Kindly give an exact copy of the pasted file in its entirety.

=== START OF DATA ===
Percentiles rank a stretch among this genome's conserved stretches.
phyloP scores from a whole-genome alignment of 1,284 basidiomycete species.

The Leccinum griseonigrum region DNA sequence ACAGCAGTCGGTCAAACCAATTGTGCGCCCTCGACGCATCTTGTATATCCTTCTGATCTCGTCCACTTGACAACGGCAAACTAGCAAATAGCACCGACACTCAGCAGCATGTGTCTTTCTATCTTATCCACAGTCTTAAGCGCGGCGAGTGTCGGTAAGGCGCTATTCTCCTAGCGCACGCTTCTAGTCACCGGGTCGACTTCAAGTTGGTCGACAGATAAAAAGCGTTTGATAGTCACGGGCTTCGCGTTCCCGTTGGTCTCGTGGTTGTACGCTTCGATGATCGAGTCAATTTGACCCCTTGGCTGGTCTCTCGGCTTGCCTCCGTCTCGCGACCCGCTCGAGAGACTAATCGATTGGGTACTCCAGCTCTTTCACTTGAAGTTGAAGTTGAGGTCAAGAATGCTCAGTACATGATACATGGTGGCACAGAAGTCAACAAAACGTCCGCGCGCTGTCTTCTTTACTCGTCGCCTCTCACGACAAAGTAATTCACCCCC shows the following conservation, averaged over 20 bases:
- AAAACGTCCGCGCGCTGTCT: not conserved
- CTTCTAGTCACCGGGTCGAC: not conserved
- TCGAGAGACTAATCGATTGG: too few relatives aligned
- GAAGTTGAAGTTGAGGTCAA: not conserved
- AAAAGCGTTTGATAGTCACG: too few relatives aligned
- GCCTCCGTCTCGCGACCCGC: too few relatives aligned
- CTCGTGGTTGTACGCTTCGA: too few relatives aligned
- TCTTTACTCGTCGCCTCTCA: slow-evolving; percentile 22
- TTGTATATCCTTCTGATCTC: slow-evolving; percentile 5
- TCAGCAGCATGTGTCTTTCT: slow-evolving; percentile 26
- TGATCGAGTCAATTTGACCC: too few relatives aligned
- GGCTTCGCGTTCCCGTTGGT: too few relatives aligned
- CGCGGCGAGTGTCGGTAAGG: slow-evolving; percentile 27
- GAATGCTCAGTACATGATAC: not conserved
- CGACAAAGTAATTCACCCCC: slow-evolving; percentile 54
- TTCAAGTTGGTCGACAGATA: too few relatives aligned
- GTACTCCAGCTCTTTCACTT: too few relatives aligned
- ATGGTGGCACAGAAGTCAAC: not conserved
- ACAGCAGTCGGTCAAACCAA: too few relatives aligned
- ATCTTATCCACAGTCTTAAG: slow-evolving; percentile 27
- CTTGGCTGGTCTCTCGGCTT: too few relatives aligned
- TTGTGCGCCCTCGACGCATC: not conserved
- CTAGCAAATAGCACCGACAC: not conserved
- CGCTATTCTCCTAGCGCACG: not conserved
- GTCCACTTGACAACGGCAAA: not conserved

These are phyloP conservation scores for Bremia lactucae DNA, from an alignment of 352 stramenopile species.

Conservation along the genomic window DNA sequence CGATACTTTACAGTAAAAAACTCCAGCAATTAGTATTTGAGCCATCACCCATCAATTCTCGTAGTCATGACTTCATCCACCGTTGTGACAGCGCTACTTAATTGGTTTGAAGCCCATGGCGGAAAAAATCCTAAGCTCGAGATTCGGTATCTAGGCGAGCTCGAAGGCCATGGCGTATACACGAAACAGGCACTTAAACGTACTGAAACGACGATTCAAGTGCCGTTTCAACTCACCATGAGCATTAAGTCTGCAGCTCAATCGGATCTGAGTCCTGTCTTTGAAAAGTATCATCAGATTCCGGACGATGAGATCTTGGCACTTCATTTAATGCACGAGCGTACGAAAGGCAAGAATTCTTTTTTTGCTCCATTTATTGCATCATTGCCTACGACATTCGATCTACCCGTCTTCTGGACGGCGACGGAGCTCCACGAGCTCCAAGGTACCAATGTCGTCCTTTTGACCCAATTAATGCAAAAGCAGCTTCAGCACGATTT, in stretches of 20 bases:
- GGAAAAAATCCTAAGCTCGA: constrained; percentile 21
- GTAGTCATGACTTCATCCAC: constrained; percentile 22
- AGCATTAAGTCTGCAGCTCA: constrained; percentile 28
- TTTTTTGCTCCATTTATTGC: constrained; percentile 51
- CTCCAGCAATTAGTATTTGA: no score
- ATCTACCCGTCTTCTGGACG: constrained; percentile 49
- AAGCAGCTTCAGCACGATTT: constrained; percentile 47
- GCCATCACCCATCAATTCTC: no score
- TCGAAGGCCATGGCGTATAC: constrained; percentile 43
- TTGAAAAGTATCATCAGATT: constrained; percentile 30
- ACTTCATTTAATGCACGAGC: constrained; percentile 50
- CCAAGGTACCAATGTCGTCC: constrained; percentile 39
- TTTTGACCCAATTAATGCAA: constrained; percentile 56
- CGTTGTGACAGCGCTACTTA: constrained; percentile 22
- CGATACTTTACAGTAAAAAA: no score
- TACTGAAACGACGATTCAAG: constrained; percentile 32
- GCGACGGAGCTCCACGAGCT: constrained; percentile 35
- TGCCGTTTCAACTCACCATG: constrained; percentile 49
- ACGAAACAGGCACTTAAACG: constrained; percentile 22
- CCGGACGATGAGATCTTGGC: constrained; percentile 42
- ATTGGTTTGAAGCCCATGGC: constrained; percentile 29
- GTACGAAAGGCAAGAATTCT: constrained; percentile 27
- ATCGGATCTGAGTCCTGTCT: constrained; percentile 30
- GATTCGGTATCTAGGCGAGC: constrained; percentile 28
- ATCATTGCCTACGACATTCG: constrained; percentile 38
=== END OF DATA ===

Percentiles rank a stretch among this genome's conserved stretches.
phyloP scores from a whole-genome alignment of 1,284 basidiomycete species.

The Leccinum griseonigrum region DNA sequence ACAGCAGTCGGTCAAACCAATTGTGCGCCCTCGACGCATCTTGTATATCCTTCTGATCTCGTCCACTTGACAACGGCAAACTAGCAAATAGCACCGACACTCAGCAGCATGTGTCTTTCTATCTTATCCACAGTCTTAAGCGCGGCGAGTGTCGGTAAGGCGCTATTCTCCTAGCGCACGCTTCTAGTCACCGGGTCGACTTCAAGTTGGTCGACAGATAAAAAGCGTTTGATAGTCACGGGCTTCGCGTTCCCGTTGGTCTCGTGGTTGTACGCTTCGATGATCGAGTCAATTTGACCCCTTGGCTGGTCTCTCGGCTTGCCTCCGTCTCGCGACCCGCTCGAGAGACTAATCGATTGGGTACTCCAGCTCTTTCACTTGAAGTTGAAGTTGAGGTCAAGAATGCTCAGTACATGATACATGGTGGCACAGAAGTCAACAAAACGTCCGCGCGCTGTCTTCTTTACTCGTCGCCTCTCACGACAAAGTAATTCACCCCC shows the following conservation, averaged over 20 bases:
- AAAACGTCCGCGCGCTGTCT: not conserved
- CTTCTAGTCACCGGGTCGAC: not conserved
- TCGAGAGACTAATCGATTGG: too few relatives aligned
- GAAGTTGAAGTTGAGGTCAA: not conserved
- AAAAGCGTTTGATAGTCACG: too few relatives aligned
- GCCTCCGTCTCGCGACCCGC: too few relatives aligned
- CTCGTGGTTGTACGCTTCGA: too few relatives aligned
- TCTTTACTCGTCGCCTCTCA: slow-evolving; percentile 22
- TTGTATATCCTTCTGATCTC: slow-evolving; percentile 5
- TCAGCAGCATGTGTCTTTCT: slow-evolving; percentile 26
- TGATCGAGTCAATTTGACCC: too few relatives aligned
- GGCTTCGCGTTCCCGTTGGT: too few relatives aligned
- CGCGGCGAGTGTCGGTAAGG: slow-evolving; percentile 27
- GAATGCTCAGTACATGATAC: not conserved
- CGACAAAGTAATTCACCCCC: slow-evolving; percentile 54
- TTCAAGTTGGTCGACAGATA: too few relatives aligned
- GTACTCCAGCTCTTTCACTT: too few relatives aligned
- ATGGTGGCACAGAAGTCAAC: not conserved
- ACAGCAGTCGGTCAAACCAA: too few relatives aligned
- ATCTTATCCACAGTCTTAAG: slow-evolving; percentile 27
- CTTGGCTGGTCTCTCGGCTT: too few relatives aligned
- TTGTGCGCCCTCGACGCATC: not conserved
- CTAGCAAATAGCACCGACAC: not conserved
- CGCTATTCTCCTAGCGCACG: not conserved
- GTCCACTTGACAACGGCAAA: not conserved

These are phyloP conservation scores for Bremia lactucae DNA, from an alignment of 352 stramenopile species.

Conservation along the genomic window DNA sequence CGATACTTTACAGTAAAAAACTCCAGCAATTAGTATTTGAGCCATCACCCATCAATTCTCGTAGTCATGACTTCATCCACCGTTGTGACAGCGCTACTTAATTGGTTTGAAGCCCATGGCGGAAAAAATCCTAAGCTCGAGATTCGGTATCTAGGCGAGCTCGAAGGCCATGGCGTATACACGAAACAGGCACTTAAACGTACTGAAACGACGATTCAAGTGCCGTTTCAACTCACCATGAGCATTAAGTCTGCAGCTCAATCGGATCTGAGTCCTGTCTTTGAAAAGTATCATCAGATTCCGGACGATGAGATCTTGGCACTTCATTTAATGCACGAGCGTACGAAAGGCAAGAATTCTTTTTTTGCTCCATTTATTGCATCATTGCCTACGACATTCGATCTACCCGTCTTCTGGACGGCGACGGAGCTCCACGAGCTCCAAGGTACCAATGTCGTCCTTTTGACCCAATTAATGCAAAAGCAGCTTCAGCACGATTT, in stretches of 20 bases:
- GGAAAAAATCCTAAGCTCGA: constrained; percentile 21
- GTAGTCATGACTTCATCCAC: constrained; percentile 22
- AGCATTAAGTCTGCAGCTCA: constrained; percentile 28
- TTTTTTGCTCCATTTATTGC: constrained; percentile 51
- CTCCAGCAATTAGTATTTGA: no score
- ATCTACCCGTCTTCTGGACG: constrained; percentile 49
- AAGCAGCTTCAGCACGATTT: constrained; percentile 47
- GCCATCACCCATCAATTCTC: no score
- TCGAAGGCCATGGCGTATAC: constrained; percentile 43
- TTGAAAAGTATCATCAGATT: constrained; percentile 30
- ACTTCATTTAATGCACGAGC: constrained; percentile 50
- CCAAGGTACCAATGTCGTCC: constrained; percentile 39
- TTTTGACCCAATTAATGCAA: constrained; percentile 56
- CGTTGTGACAGCGCTACTTA: constrained; percentile 22
- CGATACTTTACAGTAAAAAA: no score
- TACTGAAACGACGATTCAAG: constrained; percentile 32
- GCGACGGAGCTCCACGAGCT: constrained; percentile 35
- TGCCGTTTCAACTCACCATG: constrained; percentile 49
- ACGAAACAGGCACTTAAACG: constrained; percentile 22
- CCGGACGATGAGATCTTGGC: constrained; percentile 42
- ATTGGTTTGAAGCCCATGGC: constrained; percentile 29
- GTACGAAAGGCAAGAATTCT: constrained; percentile 27
- ATCGGATCTGAGTCCTGTCT: constrained; percentile 30
- GATTCGGTATCTAGGCGAGC: constrained; percentile 28
- ATCATTGCCTACGACATTCG: constrained; percentile 38